Nasal Septal Abscess

April 15, 2007

A 63-year-old man with myelodysplasia presented with oral thrush, intranasal dryness, and congestion that developed 2 months earlier. Intranasal saline rinse and sleeping with the head elevated temporarily relieved the nasal symptoms.

 

A 63-year-old man with myelodysplasia presented with oral thrush, intranasal dryness, and congestion that developed 2 months earlier. Intranasal saline rinse and sleeping with the head elevated temporarily relieved the nasal symptoms.

Direct examination revealed a deviated nasal septum, with dry, red mucosa and hypertrophied inferior turbinates. He was initially treated with fluconazole. Ten days later, the oral thrush had resolved but the postnasal drainage continued, the nasal swelling had worsened, and the nasal septum had enlarged and had become exquisitely tender. Treatment with levofloxacin was started.

A contrast-enhanced CT scan taken in the axial and coronal planes showed a widened nasal septum that contained a fluid collection (a) with a thickened, mildly enhancing rim (A). The fluid (a) spanned the entire cephalad to caudad extent of the cartilaginous nasal septum (B). These findings are diagnostic of a nasal septal abscess. A CT scan of the patient obtained 5 years earlier is shown for comparison: note the mild deviation to the right in an otherwise normal nasal septum (C).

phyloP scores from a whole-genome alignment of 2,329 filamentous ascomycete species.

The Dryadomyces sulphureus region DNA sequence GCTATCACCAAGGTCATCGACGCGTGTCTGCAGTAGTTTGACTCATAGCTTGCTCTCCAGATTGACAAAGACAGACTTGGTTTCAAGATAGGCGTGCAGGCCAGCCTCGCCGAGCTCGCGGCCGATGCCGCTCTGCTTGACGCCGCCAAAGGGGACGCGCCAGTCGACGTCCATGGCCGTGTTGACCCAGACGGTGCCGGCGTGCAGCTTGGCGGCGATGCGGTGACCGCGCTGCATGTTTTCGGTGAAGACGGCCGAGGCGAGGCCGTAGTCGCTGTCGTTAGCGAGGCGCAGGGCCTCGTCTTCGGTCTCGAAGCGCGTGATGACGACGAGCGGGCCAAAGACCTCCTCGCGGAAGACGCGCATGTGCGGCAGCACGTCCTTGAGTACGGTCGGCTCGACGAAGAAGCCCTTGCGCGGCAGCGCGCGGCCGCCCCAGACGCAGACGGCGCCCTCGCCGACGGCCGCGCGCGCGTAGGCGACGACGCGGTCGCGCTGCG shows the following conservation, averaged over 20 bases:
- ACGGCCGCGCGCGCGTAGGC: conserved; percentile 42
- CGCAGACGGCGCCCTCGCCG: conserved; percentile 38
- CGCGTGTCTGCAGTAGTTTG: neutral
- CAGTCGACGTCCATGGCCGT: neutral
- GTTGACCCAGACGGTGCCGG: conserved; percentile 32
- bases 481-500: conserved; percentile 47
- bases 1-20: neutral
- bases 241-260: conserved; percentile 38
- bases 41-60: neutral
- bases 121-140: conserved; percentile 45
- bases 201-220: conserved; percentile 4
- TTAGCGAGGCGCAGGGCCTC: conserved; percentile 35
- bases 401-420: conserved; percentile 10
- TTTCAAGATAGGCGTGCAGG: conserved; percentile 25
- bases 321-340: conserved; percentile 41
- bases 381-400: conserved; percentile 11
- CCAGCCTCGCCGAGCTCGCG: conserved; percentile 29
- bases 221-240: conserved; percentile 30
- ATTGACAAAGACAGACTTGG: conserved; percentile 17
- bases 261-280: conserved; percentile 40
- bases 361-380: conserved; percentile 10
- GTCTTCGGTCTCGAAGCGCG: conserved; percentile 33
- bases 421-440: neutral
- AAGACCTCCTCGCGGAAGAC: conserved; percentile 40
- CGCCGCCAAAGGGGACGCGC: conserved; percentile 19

The nasal septal abscess was surgically drained. Culture of the aspirated material grew Staphylococcus aureus that was resistant to levo- floxacin (and other antibiotics, but sensitive to rifampin). The patient's symptoms completely resolved after surgery and a 2-week course of oral antibiotic therapy.

Although uncommon, nasal septal abscesses are usually a complication of nasal trauma or a nasal furuncle. Sinusitis, influenza, and dental infection have also been implicated. An abscess as a complication of inferior turbinate laser surgery has been reported. The most commonly isolated organisms are S aureus, Haemophilus influenzae, and Streptococcus pneumoniae.

Enlargement or destruction of the nasal septum can also occur in patients with Wegener granulomatosis, lymphoma (formerly lethal midline granuloma), sarcoidosis, or beryllium exposure. Consider these conditions in the radiographic differential diagnosis. In addition to the cosmetic defects (ie, saddle nose deformity) that result from destruction of the nasal septum, severe complications have been associated with nasal septal abscess, including meningitis, intracranial abscess, orbital cellulitis, cavernous sinus thrombosis, and nasal oral fistula.